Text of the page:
Las Tortugas de Sayulita



The kids and I kissed Christian goodbye in the Queretaro airport as he boarded his flight back to Vancouver and we boarded ours to Puerta Vallarta - he will be joining us in a few days after meetings. After driving up the coast and a not-so-quick shop at Mega for provisions, we arrived at our Casa Rubi in Sayulita after dark, tired but happy to hear the waves crashing. We awoke this morning to meet our neighbor, 6-year-old Macy from Bend, who gave us her recommendations for town, including the best paletas (popsicles) at Wa Kiki and the do-not-miss Campemento Tortuguero Sayulita - the Sea Turtle Sanctuary. She proudly told us she herself was a volunteer at the sanctuary and that we should definitely go check to see if any Olive Ridley Sea Turtle hatchlings were being released at sunset just down the beach.

I told Xavier and Georgia about the time Christian and I released turtles near Puerto Escondido a few years before they were even born and showed them pictures here on my first travel blog. (The D.H. Lawrence poem about baby turtles is worth reposting - see below). That was one of the best moments in a life of many good moments. 

And here - que milagro! - I got to experience it again with my kids. Xavier was a little nervous after hearing about poachers (part of the reason there is a sanctuary for this threatened species) and Georgia was extremely upset she couldn't hold a baby turtle in her hand (I had told her she might). Regardless, we cheered the tiny turtles on their way with about 30 other people and it was a magical experience, once again.

Xavier wanted to know how the baby turtles knew how to swim and I wasn't sure how to explain about instinct and the marvels of nature other than, well, they just learn by doing it, like we learn to do a lot of things just by trying to do it. This very morning, both of my kids had shouted, "I'm swimming!" in their orange water wings. But to think of them walking directly into the intimidating waves for the first time, all alone, just going for it and not turning back, made me feel awe-struck over these one-day-old turtle hatchlings.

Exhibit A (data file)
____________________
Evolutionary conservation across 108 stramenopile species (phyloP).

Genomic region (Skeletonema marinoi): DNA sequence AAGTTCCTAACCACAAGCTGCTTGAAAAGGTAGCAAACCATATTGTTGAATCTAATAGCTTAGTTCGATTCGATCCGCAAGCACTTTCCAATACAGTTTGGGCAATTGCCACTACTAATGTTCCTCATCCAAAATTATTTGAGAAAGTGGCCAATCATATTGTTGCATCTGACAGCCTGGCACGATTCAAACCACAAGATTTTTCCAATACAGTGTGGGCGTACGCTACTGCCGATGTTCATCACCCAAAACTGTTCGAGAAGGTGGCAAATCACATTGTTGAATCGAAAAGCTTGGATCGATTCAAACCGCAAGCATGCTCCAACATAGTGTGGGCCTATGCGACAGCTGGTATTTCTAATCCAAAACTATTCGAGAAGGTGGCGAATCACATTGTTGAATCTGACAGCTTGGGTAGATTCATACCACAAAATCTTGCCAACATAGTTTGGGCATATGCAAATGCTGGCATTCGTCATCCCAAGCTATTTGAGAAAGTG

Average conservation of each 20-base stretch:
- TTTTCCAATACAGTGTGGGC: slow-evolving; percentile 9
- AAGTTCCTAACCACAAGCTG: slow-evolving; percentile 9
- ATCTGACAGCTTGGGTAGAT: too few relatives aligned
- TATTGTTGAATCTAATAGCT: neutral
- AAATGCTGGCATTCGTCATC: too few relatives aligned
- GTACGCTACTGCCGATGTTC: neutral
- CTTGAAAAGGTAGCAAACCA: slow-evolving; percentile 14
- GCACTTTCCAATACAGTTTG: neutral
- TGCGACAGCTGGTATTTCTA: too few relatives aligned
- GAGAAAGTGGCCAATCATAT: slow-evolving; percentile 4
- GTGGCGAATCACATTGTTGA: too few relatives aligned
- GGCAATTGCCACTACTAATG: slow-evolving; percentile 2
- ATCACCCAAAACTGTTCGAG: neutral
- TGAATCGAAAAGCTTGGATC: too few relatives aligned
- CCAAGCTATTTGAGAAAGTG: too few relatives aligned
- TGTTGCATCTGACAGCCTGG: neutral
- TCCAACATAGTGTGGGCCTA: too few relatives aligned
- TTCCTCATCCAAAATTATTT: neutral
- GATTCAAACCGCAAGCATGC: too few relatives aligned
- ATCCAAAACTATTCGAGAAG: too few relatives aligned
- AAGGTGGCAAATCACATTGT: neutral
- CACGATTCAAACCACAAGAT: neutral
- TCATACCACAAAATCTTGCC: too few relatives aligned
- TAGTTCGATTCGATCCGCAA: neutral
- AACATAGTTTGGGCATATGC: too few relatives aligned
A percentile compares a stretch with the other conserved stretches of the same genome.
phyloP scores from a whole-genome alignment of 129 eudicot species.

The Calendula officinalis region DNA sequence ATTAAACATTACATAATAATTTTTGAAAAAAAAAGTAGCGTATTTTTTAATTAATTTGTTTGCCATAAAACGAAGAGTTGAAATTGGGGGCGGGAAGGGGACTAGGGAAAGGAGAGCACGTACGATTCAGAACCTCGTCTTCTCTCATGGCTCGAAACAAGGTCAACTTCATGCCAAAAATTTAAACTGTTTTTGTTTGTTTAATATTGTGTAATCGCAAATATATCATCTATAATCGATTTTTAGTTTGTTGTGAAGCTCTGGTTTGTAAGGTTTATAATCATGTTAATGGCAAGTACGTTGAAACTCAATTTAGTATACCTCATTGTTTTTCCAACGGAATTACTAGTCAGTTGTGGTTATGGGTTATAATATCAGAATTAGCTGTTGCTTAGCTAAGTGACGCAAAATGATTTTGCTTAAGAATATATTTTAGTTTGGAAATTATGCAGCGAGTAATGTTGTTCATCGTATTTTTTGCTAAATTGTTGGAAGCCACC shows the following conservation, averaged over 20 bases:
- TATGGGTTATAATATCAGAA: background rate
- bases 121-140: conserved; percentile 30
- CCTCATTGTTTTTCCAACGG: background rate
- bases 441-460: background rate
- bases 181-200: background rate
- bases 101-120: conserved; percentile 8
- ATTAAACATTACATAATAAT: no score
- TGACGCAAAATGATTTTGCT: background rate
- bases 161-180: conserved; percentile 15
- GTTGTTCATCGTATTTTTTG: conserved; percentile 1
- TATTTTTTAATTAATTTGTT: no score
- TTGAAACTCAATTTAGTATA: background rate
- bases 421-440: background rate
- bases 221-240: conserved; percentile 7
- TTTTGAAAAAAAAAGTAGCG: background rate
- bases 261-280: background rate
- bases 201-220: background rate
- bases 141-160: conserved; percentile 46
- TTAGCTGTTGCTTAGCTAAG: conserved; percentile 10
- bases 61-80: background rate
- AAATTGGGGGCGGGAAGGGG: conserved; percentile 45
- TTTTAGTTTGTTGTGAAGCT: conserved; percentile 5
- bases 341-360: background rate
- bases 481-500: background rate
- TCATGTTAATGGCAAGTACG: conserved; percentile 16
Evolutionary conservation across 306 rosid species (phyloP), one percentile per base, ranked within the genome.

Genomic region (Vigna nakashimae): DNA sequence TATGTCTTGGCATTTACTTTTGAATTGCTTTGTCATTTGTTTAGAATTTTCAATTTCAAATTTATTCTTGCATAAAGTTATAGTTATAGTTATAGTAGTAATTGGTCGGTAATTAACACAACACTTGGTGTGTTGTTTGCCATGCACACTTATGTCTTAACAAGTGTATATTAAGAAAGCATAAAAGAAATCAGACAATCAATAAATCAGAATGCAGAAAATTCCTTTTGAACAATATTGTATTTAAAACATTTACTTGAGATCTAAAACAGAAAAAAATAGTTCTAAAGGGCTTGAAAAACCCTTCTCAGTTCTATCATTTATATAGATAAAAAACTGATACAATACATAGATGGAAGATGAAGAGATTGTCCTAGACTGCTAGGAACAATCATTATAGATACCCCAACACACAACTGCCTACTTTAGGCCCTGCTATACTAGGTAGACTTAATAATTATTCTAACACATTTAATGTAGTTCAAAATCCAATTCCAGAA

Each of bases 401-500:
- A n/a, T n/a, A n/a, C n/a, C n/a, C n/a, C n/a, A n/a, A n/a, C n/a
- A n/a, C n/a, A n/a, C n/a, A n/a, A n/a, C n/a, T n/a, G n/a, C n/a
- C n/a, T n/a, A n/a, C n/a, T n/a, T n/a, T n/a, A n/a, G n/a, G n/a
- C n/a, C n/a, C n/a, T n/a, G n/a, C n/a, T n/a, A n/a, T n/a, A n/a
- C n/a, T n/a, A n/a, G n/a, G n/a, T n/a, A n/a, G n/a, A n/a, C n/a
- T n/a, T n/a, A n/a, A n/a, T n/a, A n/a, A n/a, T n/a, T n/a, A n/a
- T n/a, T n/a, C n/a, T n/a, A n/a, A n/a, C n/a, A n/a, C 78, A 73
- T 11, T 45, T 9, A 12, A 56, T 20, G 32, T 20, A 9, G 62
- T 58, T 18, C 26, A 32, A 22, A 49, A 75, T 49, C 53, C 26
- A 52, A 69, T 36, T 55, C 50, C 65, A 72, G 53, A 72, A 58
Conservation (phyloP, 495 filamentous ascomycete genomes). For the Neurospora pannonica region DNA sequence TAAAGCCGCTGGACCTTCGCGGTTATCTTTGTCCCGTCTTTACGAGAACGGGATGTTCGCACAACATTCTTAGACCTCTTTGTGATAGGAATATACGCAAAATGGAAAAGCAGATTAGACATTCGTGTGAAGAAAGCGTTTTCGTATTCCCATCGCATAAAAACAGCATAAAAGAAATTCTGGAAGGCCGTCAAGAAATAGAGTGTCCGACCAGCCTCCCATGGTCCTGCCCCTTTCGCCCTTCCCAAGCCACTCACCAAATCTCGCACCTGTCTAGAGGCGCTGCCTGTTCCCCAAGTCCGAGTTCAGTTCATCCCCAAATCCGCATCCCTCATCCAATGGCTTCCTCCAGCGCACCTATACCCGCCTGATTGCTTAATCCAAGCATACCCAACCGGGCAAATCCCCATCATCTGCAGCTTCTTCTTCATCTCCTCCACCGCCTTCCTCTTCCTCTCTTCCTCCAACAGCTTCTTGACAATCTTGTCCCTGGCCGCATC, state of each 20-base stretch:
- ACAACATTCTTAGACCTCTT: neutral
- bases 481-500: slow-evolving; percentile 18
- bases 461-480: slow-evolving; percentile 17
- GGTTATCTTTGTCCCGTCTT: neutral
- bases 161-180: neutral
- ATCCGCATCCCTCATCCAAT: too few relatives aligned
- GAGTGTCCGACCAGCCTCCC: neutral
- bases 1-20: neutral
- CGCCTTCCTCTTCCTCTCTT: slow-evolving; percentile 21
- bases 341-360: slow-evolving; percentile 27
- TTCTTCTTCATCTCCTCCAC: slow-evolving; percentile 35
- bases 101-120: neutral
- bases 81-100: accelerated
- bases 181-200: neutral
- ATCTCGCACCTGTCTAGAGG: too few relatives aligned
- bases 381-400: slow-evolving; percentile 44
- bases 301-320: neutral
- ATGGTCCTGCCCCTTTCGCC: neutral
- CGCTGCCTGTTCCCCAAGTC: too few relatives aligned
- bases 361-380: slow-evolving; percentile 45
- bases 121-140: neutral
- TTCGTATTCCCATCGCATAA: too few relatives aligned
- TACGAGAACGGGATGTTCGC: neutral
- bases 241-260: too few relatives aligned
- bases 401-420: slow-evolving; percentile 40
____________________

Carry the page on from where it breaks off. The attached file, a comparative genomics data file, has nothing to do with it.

Baby Tortoise

You know what it is to be born alone,
Baby tortoise!
The first day to heave your feet little by little from the shell,
Not yet awake,
And remain lapsed on earth,
Not quite alive.

A tiny, fragile, half-animate bean.

To open your tiny beak-mouth, that looks as if it would never open,

Like some iron door;
To lift the upper hawk-beak from the lower base
And reach your skinny little neck
And take your first bite at some dim bit of herbage,
Alone, small insect,
Tiny bright-eye,
Slow one.

To take your first solitary bite
And move on your slow, solitary hunt.
Your bright, dark little eye,
Your eye of a dark disturbed night,
Under its slow lid, tiny baby tortoise,
So indomitable.
No one ever heard you complain.

You draw your head forward, slowly, from your little wimple

And set forward, slow-dragging, on your four-pinned toes, Rowing slowly forward.
Whither away, small bird?
Rather like a baby working its limbs,
Except that you make slow, ageless progress
And a baby makes none.

The touch of sun excites you,
And the long ages, and the lingering chill
Make you pause to yawn,
Opening your impervious mouth,
Suddenly beak-shaped, and very wide, like some suddenly gaping pincers;
Soft red tongue, and hard thin gums,
Then close the wedge of your little mountain front,
Your face, baby tortoise.

Do you wonder at the world, as slowly you turn your head in its wimple
And look with laconic, black eyes?
Or is sleep coming over you again,
The non-life?

You are so hard to wake.

Are you able to wonder?
Or is it just your indomitable will and pride of the first life
Looking round
And slowly pitching itself against the inertia
Which had seemed invincible?

The vast inanimate,
And the fine brilliance of your so tiny eye,

Nay, tiny shell-bird,
What a huge vast inanimate it is, that you must row against,
What an incalculable inertia.

Little Ulysses, fore-runner,
No bigger than my thumb-nail,
Buon viaggio.

All animate creation on your shoulder,
Set forth, little Titan, under your battle-shield.

The ponderous, preponderate,
Inanimate universe;
And you are slowly moving, pioneer, you alone.

How vivid your travelling seems now, in the troubled sunshine,
Stoic, Ulyssean atom;
Suddenly hasty, reckless, on high toes.

Voiceless little bird,
Resting your head half out of your wimple
In the slow dignity of your eternal pause.
Alone, with no sense of being alone,
And hence six times more solitary;
Fulfilled of the slow passion of pitching through immemorial ages
Your little round house in the midst of chaos.

Over the garden earth,
Small bird,
Over the edge of all things.

With your tail tucked a little on one side
Like a gentleman in a long-skirted coat.

All life carried on your shoulder,
Invincible fore-runner.



Sarah Burns